The Avocado Seed

Riverdave’s Journal


I love to bring the energy of plants indoors. But most common household plants in our North Carolina temperate zone have exotic origins.  Through the years my limited budget for this interest of mine has forced me to improvise in various ways.  

For instance, I ask for clippings of philodendron vines when I admire the plant at a friend’s house.  It is uniquely satisfying to pot them and watch them trail about, even in corners of my house with very limited light.  

But my favorite way to bring living plants into my home is with avocado seeds.  I prefer to buy the large, smooth-skinned varieties from the Dominican Republic that are sold in Latino food stores in Durham. Due to their higher fat content, I find they have both better texture and richer flavor than the California or Florida varieties.  

I have tried to germinate avocado seeds using toothpicks to suspend them over a jar of water, as is usually recommended.  But I have not had much success with that technology.  After consuming the fleshy fruit, my preferred method is to drop the seed into my kitchen compost bucket which I later empty onto the compost pile in my backyard.  

One month later I discover bright green shoots poking their heads above the composting material.  When the baby avocado plant is about a foot tall, I transplant it to a small clay pot and bring it indoors to place on my kitchen window ledge for it to grow another foot.  

Finally I place the juvenile plant in a larger pot where it occupies a position in some corner of my home that needs the refreshment and inspiration of a tropical plant with large and alluring green leaves.  In the past I have tried placing them in the backyard to further their growth, but inevitably insect predators discover the sumptuous leaves and all my careful love and nurturing is rapidly chewed away.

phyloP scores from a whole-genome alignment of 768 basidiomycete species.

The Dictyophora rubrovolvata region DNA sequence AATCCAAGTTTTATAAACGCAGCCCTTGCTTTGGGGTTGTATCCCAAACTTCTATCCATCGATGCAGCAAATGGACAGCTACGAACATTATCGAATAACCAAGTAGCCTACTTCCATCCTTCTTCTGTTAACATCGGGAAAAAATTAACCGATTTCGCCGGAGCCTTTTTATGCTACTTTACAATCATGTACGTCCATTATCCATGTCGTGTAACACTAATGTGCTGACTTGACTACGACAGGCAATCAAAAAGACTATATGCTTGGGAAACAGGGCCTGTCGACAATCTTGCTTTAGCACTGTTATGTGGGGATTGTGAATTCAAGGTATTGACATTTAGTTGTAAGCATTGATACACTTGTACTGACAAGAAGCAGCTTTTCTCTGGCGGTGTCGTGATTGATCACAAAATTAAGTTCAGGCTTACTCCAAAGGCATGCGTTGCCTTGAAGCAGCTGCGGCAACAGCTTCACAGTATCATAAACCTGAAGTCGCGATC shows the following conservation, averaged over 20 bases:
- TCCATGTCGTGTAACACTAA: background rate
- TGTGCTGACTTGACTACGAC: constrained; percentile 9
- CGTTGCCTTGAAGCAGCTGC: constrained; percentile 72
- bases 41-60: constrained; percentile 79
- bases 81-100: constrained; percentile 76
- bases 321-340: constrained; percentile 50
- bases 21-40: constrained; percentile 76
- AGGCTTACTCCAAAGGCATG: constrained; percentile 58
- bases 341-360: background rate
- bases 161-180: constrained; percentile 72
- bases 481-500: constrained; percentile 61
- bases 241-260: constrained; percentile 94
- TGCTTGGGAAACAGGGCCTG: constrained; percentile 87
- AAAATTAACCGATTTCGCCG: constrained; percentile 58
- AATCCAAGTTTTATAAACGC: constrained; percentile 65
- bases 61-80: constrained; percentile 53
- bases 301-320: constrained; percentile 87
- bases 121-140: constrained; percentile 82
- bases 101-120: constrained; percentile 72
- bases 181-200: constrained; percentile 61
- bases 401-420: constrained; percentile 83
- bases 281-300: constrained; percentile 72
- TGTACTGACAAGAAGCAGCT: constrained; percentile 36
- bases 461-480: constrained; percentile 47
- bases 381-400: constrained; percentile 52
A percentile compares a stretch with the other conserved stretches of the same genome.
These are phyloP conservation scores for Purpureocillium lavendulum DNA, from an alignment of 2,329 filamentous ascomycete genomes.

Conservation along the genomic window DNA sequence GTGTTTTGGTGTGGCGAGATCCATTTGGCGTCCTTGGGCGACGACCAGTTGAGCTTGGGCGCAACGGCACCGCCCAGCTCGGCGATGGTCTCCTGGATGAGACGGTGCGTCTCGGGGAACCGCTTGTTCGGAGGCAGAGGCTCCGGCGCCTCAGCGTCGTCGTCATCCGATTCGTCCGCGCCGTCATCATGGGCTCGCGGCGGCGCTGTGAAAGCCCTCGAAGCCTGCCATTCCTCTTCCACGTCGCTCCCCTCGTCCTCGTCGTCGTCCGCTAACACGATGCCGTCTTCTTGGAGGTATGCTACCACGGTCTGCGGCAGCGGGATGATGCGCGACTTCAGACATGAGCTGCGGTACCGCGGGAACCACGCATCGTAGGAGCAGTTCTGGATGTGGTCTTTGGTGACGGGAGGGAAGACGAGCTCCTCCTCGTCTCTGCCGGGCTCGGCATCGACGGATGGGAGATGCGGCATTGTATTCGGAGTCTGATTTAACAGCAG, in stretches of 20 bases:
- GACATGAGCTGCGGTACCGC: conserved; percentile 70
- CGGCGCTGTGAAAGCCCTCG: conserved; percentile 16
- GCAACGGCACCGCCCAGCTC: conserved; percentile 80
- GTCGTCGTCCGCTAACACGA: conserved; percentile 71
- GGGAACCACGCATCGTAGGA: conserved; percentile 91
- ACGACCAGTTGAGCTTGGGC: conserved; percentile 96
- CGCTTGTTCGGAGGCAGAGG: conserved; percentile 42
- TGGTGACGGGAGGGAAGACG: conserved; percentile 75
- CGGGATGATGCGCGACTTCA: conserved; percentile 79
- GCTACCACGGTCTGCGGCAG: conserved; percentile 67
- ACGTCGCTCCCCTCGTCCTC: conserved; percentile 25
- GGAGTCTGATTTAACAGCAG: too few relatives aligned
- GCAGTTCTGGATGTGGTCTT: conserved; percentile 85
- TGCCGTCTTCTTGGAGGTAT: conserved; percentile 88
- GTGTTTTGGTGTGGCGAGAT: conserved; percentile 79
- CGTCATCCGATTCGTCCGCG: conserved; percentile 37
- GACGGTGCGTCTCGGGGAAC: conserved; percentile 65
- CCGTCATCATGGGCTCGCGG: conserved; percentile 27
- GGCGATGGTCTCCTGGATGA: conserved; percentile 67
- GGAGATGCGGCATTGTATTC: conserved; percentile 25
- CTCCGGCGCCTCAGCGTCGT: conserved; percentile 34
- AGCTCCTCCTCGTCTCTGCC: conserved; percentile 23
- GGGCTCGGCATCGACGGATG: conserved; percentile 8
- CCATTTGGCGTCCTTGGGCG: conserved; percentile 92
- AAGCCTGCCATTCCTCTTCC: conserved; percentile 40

Although four feet tall is about the maximum size I can get out of these home raised pets, their broad leaves and pleasant spirit are cheery enough for me.  With such a wide surface area, I trust these leaves are doing their best to recycle and cleanse the living space of my home, especially in the winter.  The leaves can also be made into a medicinal tea that cleanses the kidneys. 

Avocados have a long juvenile period before fruiting.  If one’s goal is to produce fruit, they are best propagated by grafting.  The creation of foliage is my primary goal in raising these plants.  But through the years I have become quite fond of the whole process - from selecting the fruit at the Latino market, admiring it on my kitchen table, eating its mellow green flesh, making medicinal tea from the leaves, working with my compost pile and finally bringing the babes indoors to share my living space.

I also know the avocado on a deeper level.  In 1992 I led a group of ecotourists to Costa Rica.  The group included Durham’s esteemed elder and river activist Margaret Nygard.  Our mission was to find what was acclaimed to be the world’s most magnificent bird, the resplendent quetzal!

We searched and sloshed for several days in the cloud forests of Monte Verde. We finally spotted that almost mythical bird emerge from the depths of the misty forest and alight upon a limb only fifty feet away. It promptly plucked and swallowed a fruit from the tree.  Our guide was ecstatic and announced that we were in for a special treat - beholding the planet’s most beautiful bird digest a wild avocado!

It was a slow process.  Although wild avocado fruits are generally smaller than those that come from commercially bred trees, it was still quite a gizzard-full for “our” bird.  The guide whispered that the quetzal would stay perfectly still while it concentrated on digesting the fleshy fruit. Then it would regurgitate the seed. 

Sure enough, after thirty minutes of glassing that denizen of the cloud forest with binoculars, we were rewarded when the bird vomited up the seed and sent it plunging to the ground. Having completed its meal, the quetzal promptly flew away.  Margaret sent me scampering off to fetch for her that magical seed.  But as I groped about in the dense, mossy understory, I realized it was an improbable task to which I had been commissioned.  

I trust that avocado seed germinated on that dank, composting forest floor in Central America.  I like to think that on that spot there stands today a lofty green memorial to Margaret, our now deceased river champion. The same organic cycle of life continues in my own backyard’s compost pile, two thousand miles away in Durham ...

Photo #1 by Riverdave: young avocado plants on Riverdave's kitchen window sill in winter

Photo #2 by Riverdave: avocado leaf tea turns a surprising color!

Photo #3 by Riverdave: juvenile avocado plants on Riverdave's back porch in spring with leaves ready for making medicinal tea